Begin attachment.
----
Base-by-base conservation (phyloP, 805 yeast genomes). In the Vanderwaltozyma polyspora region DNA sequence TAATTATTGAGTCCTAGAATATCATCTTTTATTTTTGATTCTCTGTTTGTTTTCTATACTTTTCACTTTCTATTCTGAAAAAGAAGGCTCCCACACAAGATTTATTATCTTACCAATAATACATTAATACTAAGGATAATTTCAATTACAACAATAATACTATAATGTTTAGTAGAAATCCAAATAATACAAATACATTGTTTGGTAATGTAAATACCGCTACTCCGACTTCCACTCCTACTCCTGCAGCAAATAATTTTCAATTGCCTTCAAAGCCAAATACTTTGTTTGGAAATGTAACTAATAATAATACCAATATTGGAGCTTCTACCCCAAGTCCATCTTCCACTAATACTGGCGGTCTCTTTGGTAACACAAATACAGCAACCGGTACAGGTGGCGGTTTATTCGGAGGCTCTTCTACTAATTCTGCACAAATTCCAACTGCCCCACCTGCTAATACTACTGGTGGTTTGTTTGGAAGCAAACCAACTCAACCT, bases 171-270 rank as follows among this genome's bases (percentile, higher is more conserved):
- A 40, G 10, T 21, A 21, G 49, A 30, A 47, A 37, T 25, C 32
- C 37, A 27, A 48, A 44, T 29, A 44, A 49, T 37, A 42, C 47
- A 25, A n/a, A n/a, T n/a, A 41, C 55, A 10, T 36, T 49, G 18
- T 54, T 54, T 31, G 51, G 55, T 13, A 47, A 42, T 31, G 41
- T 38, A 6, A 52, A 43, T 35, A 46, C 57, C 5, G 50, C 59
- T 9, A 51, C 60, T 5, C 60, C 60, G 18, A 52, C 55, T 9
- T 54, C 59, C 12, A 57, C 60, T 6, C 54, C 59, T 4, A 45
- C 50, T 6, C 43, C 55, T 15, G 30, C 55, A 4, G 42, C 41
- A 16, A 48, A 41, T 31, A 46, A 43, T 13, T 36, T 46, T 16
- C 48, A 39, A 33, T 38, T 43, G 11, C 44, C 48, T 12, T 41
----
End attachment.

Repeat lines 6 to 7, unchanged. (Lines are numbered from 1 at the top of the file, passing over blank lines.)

- T 38, A 6, A 52, A 43, T 35, A 46, C 57, C 5, G 50, C 59
- T 9, A 51, C 60, T 5, C 60, C 60, G 18, A 52, C 55, T 9